The strangest thing about Chicago indie artist Owen isn’t that his name isn’t actually Owen (it’s actually Mike Kinsella).  Instead, it’s that the artist receives so much support from the punk community.  His latest album, Ghost Town (released November 8th), has been promoted on several punk websites alongside much heavier, louder, and faster new releases.  Fans of hardcore punk bands often consider themselves fans of Owen as well.

That recognition is unusual because the type of music Kinsella makes under the Owen moniker is essentially the antithesis of punk: slow, dreamy, acoustic guitar/piano-driven music with softly-sung lyrics.  While folk/punk acts make raucous use of their acoustic instruments, Owen does not.  In that sense, he’s less folk/punk and more a guy with punk street cred making folk music.  Except that it’s not exactly folk music.  It contains elements of that genre— acoustic guitar, focus on lyricism, etc., but the music is complexly arranged and the introspective lyricism is equally as complicated and poetic.  In fact, Kinsella’s not too distant from John Darnielle of Mountain Goats fame.

Of course, much of Owen’s punk street cred comes from the fact that he played in Cap’n Jazz, a pioneering band of the midwestern emo genre that has since spawned several prominent Chicago indie bands (many of which Mike Kinsella has also been a part).

Owen’s latest effort, Ghost Town, has been described as containing some of his “loudest, rock-leaning moments to date.”  Before punk fans get too excited about the possibility of Kinsella incorporating elements of Cap’n Jazz into Owen’s music, they should realize that that claim is only in relation to his earlier releases (although the album was recording while Kinsella was on the road for Cap’n Jazz’s reunion tour).  If Ghost Town has Owen’s “loudest” songs, that should give first-time listeners a sense of how quiet his other efforts are.  Click here to listen to one such song, the title track from Owen’s last release New Leaves, on Earbits Radio.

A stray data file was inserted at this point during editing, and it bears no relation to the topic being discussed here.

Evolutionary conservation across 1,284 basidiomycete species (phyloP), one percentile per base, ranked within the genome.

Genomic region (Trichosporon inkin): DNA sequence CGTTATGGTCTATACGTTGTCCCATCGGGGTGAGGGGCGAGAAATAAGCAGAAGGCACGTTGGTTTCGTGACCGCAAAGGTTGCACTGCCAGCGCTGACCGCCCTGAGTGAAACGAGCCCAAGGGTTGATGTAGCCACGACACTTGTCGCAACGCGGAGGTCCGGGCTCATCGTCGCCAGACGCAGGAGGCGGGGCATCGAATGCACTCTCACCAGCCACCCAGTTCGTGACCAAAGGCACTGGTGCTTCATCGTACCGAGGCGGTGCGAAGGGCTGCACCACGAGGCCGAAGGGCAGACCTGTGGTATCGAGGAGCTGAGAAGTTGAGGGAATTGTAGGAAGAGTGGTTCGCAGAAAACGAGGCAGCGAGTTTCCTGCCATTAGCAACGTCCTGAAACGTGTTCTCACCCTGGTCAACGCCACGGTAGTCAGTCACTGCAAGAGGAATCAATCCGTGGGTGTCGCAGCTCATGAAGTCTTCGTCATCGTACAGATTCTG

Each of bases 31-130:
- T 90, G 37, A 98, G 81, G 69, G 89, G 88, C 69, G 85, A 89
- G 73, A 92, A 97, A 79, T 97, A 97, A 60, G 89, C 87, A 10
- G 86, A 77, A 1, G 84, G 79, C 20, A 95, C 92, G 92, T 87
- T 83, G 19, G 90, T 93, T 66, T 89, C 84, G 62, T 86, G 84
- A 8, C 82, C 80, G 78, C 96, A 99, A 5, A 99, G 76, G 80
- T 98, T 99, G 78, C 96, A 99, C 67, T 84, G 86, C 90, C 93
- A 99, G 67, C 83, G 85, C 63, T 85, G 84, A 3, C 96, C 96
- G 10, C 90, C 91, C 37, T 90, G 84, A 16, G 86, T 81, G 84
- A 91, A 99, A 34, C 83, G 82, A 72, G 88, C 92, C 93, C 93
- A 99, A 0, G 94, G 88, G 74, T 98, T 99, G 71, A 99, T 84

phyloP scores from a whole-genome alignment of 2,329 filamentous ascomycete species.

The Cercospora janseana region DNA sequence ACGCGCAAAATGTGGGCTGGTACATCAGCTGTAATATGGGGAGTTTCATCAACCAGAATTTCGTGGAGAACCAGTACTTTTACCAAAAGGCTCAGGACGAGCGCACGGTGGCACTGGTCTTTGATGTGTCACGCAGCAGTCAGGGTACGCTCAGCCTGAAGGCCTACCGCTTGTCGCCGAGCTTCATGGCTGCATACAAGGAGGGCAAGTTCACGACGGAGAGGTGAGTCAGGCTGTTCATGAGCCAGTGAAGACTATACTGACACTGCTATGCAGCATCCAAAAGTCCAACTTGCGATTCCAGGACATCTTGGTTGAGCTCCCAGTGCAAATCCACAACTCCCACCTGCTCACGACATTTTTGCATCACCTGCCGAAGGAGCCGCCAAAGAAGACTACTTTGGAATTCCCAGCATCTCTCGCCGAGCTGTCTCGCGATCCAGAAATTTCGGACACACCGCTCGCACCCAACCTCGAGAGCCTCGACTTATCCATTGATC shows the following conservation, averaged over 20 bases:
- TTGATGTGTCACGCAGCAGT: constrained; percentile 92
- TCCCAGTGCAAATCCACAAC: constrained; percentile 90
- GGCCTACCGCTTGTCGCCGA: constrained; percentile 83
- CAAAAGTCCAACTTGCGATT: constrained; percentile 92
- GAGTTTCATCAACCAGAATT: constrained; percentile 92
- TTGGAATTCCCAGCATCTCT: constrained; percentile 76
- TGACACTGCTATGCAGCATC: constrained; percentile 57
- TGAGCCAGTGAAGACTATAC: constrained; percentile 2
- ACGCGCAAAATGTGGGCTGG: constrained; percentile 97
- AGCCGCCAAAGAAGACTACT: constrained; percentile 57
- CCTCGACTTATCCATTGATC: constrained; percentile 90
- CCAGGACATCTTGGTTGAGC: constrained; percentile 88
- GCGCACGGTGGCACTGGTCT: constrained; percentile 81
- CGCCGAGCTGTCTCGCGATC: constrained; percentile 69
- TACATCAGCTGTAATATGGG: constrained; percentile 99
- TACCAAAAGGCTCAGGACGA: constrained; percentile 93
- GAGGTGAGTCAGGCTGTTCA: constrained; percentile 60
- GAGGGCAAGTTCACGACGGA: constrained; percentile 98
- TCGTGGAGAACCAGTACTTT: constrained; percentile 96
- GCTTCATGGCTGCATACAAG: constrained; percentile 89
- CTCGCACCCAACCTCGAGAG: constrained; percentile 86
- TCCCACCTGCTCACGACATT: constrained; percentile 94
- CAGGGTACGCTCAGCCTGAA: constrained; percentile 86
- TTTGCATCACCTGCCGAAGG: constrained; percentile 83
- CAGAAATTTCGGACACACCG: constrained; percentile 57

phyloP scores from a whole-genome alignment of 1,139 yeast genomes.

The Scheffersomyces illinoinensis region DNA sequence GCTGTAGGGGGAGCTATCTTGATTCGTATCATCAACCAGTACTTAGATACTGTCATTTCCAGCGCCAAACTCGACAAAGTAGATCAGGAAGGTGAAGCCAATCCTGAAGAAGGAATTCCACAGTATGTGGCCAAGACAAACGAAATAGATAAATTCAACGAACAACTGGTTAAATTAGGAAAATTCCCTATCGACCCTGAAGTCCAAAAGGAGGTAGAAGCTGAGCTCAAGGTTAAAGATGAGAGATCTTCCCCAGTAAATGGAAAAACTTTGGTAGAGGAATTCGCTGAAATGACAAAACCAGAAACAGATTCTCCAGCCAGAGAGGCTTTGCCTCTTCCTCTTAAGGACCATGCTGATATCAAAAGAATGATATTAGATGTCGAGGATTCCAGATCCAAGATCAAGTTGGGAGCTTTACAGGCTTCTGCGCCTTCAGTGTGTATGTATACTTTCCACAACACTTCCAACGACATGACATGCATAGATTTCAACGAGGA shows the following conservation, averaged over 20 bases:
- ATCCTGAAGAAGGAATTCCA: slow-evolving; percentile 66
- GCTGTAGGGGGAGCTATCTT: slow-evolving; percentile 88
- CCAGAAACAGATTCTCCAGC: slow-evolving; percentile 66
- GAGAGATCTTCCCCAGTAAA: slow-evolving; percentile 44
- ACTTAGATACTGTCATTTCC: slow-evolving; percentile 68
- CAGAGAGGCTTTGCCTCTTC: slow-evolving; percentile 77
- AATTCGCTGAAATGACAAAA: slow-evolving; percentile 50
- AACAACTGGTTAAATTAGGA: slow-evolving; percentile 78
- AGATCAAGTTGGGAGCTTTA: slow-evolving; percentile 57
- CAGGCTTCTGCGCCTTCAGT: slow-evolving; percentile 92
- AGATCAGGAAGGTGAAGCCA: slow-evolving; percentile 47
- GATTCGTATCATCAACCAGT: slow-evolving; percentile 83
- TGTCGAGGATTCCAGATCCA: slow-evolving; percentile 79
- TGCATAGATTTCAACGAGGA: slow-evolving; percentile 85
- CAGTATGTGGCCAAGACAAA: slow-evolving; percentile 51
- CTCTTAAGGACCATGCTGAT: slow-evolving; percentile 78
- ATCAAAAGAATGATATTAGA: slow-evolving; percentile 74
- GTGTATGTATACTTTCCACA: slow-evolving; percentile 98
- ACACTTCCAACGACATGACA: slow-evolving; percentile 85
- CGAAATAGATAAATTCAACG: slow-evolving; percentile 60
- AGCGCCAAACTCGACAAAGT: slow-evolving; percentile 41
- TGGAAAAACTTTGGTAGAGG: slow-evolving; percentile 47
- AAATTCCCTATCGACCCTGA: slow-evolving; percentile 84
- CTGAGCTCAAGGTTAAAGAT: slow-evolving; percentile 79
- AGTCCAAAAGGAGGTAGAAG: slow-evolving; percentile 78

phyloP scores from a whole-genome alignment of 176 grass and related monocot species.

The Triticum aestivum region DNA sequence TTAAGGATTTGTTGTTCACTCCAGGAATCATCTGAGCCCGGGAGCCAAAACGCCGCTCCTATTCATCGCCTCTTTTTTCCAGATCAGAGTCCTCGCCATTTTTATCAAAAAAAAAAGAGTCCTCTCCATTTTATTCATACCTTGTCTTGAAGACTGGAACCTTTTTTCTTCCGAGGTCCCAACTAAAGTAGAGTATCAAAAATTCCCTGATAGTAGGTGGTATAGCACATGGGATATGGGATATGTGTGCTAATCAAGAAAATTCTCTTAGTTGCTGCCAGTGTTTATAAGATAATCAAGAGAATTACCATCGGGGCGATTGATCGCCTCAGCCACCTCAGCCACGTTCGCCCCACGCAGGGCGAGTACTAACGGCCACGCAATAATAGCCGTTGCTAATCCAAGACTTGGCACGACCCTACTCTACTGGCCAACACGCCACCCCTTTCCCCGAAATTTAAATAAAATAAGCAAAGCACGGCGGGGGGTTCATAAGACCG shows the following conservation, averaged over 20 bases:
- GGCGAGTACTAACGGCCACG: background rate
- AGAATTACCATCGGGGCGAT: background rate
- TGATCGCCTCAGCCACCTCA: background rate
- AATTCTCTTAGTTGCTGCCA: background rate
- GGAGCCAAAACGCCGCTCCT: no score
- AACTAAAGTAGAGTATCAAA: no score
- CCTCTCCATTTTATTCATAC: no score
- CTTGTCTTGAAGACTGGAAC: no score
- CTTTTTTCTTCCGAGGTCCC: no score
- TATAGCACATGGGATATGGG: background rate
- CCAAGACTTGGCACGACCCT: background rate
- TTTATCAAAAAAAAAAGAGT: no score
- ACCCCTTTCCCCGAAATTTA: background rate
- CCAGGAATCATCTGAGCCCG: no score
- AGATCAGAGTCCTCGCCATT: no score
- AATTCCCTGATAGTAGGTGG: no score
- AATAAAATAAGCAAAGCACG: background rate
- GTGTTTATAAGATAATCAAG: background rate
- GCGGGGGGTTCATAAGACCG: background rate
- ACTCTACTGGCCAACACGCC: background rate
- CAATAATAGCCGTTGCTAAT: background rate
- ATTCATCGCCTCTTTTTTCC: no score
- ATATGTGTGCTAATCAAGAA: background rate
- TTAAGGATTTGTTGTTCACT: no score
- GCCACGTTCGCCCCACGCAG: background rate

Still, Ghost Town sounds fairly similar to Owen’s previous albums.  It begins with the soft and subdued “Too Many Moons,” which features a complexly arranged, driving acoustic guitar loop.  The next couple of songs are similar— they feature immensely complex musical arrangement as Kinsella softly and calmly sings about dark subjects (the subject of ghosts often arises, which ultimately led Kinsella to his choice of album title).

Ghost Town’s best moment arrives on track four, a song entitled “I Believe.”  The song features a choir-like refrain of “Hallelujah, I just found Jesus,” that would sound angelic were it not for Kinsella’s haunting lyrics that follow, such as “I just found Jesus / Swimming at the bottom / of the bottle I keep crawling out of.”  Despite the song’s heavy, dark, content it’s catchy, upbeat and memorable.

In fact, that’s the way most of Ghost Town sounds.  It features melancholy lyricism yet interestingly-composed music that begs for close and careful listening.  The album ends with a fuzzed-out, dirty (in a good way) guitar solo on top of yet another brightly shimmering acoustic finger-picked loop, hinting at what Kinsella might be able to accomplish if he truly lets his Cap’n Jazz experience creep further into his solo act.  That’s an interesting idea to ponder, but Ghost Town is an incredible album as is.

I just ordered my copy of the album (on limited edition clear vinyl… along with a t-shirt!) via Polyvinyl Records’ website. Whether you’re a fan of fast punk rock or slow acoustic indie, it’s likely you’ll find something enjoyable in Owen’s music.

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